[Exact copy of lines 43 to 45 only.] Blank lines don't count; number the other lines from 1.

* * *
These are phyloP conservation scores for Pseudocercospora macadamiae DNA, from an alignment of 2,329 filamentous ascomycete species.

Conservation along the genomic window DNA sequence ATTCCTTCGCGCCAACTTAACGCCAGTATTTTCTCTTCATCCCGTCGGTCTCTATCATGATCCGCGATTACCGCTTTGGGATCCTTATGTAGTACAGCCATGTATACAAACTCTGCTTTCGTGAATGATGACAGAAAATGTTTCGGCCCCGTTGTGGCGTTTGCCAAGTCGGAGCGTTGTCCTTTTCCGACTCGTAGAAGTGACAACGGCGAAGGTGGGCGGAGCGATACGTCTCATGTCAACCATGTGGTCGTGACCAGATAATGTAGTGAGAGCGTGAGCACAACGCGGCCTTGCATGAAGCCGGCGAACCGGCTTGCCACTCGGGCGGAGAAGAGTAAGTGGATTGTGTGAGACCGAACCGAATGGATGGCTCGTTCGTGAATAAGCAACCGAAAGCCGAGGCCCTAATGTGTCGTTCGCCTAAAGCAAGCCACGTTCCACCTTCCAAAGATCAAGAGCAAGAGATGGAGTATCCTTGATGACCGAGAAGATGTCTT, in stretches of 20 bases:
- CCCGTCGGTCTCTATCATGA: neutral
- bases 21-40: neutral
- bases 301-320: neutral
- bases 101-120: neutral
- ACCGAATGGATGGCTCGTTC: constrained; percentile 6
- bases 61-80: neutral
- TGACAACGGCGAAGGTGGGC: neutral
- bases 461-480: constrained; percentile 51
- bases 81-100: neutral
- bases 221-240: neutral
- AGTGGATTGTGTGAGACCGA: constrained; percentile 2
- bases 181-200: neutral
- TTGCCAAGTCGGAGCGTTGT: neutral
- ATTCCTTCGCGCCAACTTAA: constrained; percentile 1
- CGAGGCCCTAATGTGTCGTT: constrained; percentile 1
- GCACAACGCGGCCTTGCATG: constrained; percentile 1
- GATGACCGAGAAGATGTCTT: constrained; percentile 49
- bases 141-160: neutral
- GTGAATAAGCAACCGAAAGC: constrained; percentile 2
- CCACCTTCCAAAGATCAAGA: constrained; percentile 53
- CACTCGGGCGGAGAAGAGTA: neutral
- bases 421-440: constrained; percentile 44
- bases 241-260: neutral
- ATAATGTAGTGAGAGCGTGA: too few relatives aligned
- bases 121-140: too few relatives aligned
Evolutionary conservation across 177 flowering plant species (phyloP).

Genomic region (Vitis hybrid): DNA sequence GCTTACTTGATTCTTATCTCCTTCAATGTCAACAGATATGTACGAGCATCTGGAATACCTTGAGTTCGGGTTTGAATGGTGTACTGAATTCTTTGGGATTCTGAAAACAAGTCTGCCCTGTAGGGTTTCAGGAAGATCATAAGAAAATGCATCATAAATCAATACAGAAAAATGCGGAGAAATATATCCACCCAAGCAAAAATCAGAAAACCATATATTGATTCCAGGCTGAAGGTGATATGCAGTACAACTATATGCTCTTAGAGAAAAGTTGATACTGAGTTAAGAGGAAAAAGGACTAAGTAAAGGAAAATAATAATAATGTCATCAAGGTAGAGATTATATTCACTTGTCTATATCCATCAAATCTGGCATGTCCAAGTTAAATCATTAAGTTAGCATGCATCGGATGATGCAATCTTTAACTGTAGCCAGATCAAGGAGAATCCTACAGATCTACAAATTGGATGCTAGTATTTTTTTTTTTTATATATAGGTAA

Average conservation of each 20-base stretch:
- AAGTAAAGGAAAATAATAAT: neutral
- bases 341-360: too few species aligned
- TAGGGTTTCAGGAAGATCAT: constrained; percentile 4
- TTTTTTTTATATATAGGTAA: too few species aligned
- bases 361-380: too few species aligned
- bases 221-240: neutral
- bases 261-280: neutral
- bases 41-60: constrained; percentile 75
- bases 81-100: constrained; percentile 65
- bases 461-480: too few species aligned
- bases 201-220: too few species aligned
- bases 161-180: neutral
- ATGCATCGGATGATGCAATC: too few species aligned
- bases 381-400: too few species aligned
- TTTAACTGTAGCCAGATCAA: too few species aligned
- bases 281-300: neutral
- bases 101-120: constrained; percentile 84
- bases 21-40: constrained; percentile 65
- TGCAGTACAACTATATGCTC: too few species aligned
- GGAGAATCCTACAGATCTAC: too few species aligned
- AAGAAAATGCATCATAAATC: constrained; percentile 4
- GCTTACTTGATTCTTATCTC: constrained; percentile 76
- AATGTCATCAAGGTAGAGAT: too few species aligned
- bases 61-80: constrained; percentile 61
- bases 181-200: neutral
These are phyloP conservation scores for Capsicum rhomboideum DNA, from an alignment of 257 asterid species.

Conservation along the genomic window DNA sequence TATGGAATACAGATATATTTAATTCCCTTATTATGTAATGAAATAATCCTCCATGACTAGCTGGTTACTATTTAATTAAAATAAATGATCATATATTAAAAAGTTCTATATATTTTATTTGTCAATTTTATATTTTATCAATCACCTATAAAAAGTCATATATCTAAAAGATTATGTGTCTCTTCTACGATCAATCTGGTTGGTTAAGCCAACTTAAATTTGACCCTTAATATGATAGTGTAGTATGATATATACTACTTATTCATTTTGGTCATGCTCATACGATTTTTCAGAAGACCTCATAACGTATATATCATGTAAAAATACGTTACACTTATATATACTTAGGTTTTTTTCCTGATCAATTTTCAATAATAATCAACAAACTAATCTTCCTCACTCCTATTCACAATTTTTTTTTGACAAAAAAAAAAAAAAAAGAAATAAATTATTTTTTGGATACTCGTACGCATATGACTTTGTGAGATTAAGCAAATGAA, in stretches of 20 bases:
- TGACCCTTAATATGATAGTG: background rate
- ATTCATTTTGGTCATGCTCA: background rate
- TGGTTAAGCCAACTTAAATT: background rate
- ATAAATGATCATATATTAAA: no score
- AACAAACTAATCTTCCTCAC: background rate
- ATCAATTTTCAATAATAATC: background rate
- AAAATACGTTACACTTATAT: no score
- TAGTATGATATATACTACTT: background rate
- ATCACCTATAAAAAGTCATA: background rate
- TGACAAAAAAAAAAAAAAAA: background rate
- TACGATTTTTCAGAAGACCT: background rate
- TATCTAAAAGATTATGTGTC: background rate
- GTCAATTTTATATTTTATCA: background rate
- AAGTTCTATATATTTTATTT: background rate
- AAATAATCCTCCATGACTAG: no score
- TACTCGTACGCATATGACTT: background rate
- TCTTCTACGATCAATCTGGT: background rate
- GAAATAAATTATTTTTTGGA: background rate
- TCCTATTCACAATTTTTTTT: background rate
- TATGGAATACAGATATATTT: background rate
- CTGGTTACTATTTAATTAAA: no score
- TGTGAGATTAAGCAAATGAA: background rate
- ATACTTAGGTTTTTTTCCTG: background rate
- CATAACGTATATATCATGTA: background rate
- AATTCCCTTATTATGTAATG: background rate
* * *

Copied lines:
- ATGCATCGGATGATGCAATC: too few species aligned
- bases 381-400: too few species aligned
- TTTAACTGTAGCCAGATCAA: too few species aligned